Recent regulations by FDA and USDA-FSIS have required efforts to enhance food safety through awareness and plans to address acts of intentional contamination. To fully comply and reduce risks, producers and processors need individualized training on assessment and implementation of food defense plans. The objective of these training sessions was to educate participants on the principles/applications of food defense, biosecurity, and traceability from farm to table. Participants evaluated all areas of their businesses including personnel, ingredients, processing, transportation/distribution, and traceability and then drafted food defense plans using supplemental materials provided. Pre-and post-tests evaluated knowledge gained and follow-up surveys assessed implementation. One hundred seventeen participants from the southeast attended 8 workshops across Mississippi. Evaluations indicated most participants were ill-prepared for intentional contamination or similar threats. Roughly half of the participants did not have a food defense plan, traceability plan, biosecurity plan, security fencing, and/or surveillance cameras and/or did not utilize visitor badges, perform background checks, or back up important files for off-site storage. Tests indicated 78% of participants concluded the workshop with greater than 90% understanding of workshop materials. Individual post-test scores improved up to 42%. Six-month follow-up surveys indicated 65% of respondents had modified or implemented changes to their food defense plans or planned to make changes. Seventy-eight percent of respondents have shared the information. As a result of these workshops, these producers/processors are better prepared with food defense and traceability plans in their facilities to reduce risks to their business success and enhance the safety of our food supply.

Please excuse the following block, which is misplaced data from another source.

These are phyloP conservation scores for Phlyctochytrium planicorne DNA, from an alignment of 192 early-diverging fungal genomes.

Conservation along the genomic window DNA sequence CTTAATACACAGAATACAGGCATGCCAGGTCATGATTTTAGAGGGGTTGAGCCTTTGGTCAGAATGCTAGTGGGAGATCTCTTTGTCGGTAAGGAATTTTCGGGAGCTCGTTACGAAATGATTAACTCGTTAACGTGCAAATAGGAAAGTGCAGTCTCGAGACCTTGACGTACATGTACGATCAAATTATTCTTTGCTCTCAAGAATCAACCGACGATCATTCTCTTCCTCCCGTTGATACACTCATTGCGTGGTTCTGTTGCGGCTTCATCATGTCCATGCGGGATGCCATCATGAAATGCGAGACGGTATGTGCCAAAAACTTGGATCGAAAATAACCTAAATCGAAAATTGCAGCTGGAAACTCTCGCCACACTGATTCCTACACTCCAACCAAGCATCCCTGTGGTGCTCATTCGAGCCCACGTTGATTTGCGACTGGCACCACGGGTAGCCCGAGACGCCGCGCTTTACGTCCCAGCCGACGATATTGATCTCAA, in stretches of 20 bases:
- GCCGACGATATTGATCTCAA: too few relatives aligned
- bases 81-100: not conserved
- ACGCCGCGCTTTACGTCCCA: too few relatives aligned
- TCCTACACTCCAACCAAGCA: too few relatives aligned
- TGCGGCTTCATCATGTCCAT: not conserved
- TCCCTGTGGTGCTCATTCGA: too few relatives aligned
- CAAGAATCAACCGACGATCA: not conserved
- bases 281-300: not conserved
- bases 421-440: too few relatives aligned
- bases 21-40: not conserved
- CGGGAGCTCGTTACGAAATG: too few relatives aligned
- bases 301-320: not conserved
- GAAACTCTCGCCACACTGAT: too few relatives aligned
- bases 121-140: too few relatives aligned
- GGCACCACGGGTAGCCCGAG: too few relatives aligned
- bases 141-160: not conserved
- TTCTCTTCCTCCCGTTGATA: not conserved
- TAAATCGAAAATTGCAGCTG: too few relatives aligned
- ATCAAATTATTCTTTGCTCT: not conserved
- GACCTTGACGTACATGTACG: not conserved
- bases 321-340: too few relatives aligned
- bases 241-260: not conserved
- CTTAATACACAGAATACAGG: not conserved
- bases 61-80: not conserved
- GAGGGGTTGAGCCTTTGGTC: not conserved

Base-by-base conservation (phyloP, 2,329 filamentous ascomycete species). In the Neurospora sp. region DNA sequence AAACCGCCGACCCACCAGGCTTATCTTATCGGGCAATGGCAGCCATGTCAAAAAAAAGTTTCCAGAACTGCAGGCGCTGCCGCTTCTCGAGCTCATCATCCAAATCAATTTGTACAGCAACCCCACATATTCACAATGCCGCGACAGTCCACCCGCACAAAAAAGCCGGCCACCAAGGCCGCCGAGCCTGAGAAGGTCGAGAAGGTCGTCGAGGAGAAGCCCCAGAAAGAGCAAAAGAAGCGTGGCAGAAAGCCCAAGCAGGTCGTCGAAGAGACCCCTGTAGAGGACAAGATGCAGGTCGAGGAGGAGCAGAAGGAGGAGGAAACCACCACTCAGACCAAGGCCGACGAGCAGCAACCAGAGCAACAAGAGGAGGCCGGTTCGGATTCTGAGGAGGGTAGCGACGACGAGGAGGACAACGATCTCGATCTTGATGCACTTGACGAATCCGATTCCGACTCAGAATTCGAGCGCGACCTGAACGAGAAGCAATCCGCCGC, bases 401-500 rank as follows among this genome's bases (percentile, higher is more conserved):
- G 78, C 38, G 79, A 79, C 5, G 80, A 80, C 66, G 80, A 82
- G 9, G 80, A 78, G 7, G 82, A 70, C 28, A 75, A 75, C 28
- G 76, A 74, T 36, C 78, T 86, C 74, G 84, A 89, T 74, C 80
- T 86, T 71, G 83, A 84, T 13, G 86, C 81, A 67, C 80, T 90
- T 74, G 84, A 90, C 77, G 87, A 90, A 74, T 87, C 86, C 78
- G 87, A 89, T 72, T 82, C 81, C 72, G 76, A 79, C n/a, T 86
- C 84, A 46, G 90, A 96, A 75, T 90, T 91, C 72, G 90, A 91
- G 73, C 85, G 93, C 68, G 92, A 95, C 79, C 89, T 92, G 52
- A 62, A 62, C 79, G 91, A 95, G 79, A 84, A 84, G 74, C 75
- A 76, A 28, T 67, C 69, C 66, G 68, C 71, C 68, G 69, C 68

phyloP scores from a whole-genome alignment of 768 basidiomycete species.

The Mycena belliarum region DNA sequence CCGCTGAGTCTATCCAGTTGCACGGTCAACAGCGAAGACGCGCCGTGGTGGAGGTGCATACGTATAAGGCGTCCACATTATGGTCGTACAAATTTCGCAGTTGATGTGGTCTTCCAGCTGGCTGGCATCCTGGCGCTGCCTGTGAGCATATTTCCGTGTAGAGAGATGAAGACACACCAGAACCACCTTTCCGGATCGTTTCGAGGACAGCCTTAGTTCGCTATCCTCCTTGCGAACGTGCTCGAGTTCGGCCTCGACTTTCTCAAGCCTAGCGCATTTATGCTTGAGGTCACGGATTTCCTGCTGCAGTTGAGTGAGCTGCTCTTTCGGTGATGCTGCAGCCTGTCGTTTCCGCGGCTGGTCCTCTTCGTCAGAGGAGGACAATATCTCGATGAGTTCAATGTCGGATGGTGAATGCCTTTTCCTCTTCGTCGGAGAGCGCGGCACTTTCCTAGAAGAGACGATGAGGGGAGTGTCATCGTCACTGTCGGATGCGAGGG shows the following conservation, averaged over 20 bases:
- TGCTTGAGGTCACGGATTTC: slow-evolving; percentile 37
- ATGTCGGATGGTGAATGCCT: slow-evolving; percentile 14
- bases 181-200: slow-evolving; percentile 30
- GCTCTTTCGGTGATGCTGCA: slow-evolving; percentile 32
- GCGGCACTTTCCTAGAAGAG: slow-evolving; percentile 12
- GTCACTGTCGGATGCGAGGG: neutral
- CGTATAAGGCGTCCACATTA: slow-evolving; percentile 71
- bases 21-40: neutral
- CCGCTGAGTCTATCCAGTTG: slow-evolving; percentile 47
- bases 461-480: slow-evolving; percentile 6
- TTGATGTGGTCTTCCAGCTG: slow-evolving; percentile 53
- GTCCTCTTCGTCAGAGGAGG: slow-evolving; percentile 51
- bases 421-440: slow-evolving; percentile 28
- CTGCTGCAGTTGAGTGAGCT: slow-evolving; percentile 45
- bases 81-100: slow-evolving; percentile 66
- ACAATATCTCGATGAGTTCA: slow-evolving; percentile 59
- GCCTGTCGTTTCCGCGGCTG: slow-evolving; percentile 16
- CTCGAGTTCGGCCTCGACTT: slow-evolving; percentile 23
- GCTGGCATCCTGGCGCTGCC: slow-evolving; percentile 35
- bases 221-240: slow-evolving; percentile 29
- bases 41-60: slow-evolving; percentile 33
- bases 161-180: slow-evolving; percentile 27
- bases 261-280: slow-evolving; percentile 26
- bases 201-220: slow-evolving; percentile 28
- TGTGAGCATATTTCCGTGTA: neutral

|2015 Extension Risk Management Education National Conference